HappyHappy is a site-specific installation designed by the Korean artist Choi Jeong-Hwa for the Los Angeles County Museum of Art, as the prelude to an exhibit entitled “Your Bright Future: 12 Contemporary Artists from Korea.” Choi is considered the father of Korean pop art, and over time has demonstrated a strong interest in creating art from recycled plastic materials, though the containers used in this installation are from local 99c stores. Near the entrance to the museum, visitors can walk through the installation and are free to touch as they pass by. You can see a slideshow here.
Being free to touch makes things much more joyful. Deepening the sensory experience ensures that people relate to an object or a space in a more immersive, complete way. And of course, in a museum, there is always the transgressive pleasure of touching the artwork, as this commenter notes. It’s also telling the way people react in the space, which in at least for the person above is with a joyful exuberance seemingly absorbed from the bright, saturated colors. I love the whimsy of the way ordinary objects (like the wiffle balls, below) are transformed by abundance and scale.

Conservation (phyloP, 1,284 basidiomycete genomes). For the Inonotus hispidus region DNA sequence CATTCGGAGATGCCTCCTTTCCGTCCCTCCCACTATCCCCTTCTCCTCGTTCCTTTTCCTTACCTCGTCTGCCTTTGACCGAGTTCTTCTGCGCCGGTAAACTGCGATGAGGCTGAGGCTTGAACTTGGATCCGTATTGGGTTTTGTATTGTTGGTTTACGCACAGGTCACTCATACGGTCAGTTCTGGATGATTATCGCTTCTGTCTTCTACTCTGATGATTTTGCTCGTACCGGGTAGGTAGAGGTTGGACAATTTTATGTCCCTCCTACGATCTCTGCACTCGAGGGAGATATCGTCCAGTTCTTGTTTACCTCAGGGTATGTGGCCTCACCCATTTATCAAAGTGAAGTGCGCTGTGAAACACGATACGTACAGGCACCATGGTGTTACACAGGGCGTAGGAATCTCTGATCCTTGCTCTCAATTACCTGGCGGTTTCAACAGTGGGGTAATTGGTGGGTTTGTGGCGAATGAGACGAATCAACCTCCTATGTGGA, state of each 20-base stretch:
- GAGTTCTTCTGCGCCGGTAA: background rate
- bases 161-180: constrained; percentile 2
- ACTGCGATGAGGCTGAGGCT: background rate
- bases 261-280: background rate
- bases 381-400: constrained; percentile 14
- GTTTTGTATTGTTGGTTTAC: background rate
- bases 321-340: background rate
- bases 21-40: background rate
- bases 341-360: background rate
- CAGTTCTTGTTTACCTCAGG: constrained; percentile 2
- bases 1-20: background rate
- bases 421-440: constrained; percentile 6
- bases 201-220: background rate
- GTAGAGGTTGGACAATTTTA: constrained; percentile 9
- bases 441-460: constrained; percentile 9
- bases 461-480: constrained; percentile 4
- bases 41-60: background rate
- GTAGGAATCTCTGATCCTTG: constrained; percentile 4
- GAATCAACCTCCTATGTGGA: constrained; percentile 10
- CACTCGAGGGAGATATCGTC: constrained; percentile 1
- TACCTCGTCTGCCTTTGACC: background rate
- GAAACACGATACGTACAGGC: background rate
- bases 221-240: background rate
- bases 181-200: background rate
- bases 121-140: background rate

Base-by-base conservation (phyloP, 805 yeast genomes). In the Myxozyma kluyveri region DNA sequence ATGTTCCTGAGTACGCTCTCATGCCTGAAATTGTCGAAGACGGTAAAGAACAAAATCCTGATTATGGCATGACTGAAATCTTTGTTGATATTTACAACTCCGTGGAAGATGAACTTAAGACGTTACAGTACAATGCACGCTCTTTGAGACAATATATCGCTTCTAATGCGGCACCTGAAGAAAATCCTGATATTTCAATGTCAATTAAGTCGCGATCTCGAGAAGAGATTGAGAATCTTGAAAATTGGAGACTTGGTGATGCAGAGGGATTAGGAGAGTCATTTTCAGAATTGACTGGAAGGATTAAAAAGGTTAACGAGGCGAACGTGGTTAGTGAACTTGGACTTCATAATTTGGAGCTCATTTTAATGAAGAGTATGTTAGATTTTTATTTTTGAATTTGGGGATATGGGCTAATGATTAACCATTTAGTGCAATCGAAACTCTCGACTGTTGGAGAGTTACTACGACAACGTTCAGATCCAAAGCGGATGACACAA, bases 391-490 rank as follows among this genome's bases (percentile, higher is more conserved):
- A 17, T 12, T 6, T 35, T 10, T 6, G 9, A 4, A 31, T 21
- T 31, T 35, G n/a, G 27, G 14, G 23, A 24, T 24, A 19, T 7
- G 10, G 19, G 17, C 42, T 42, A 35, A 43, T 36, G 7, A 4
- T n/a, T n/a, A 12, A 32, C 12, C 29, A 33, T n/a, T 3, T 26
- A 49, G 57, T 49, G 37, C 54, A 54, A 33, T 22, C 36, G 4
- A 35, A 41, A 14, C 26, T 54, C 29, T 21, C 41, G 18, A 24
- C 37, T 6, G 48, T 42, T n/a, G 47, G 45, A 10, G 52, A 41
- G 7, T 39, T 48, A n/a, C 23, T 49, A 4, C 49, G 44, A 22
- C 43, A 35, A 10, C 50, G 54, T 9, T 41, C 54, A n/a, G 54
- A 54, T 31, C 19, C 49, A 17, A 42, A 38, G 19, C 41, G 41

My only ambivalence is plastic. The benefit of plastic is that it allows for such wonderful colors and is relatively lightweight. But aside from its environmental negatives (like the fact that it will be around forever), it’s also remarkably asensory. It has a superficial kind of molded texture, but no deep, innate tactility (like ceramic, glazed or unglazed, for example, or metal, or wood). Its temperature is unremarkable, its luminosity changeable but somewhat flat. Of course, many many joyful things are made of plastic, and its infinite malleability does lend itself to joy in some sense, but I wonder if a deeper level of emotion could be invoked with a different material.
HappyHappy appears to be a theme for Choi, who has created other artworks under the same name, such as this installation at a Seoul stadium (more photos here) and many participatory HappyHappys filed here under Public Art.
Tip via Virginia Postrel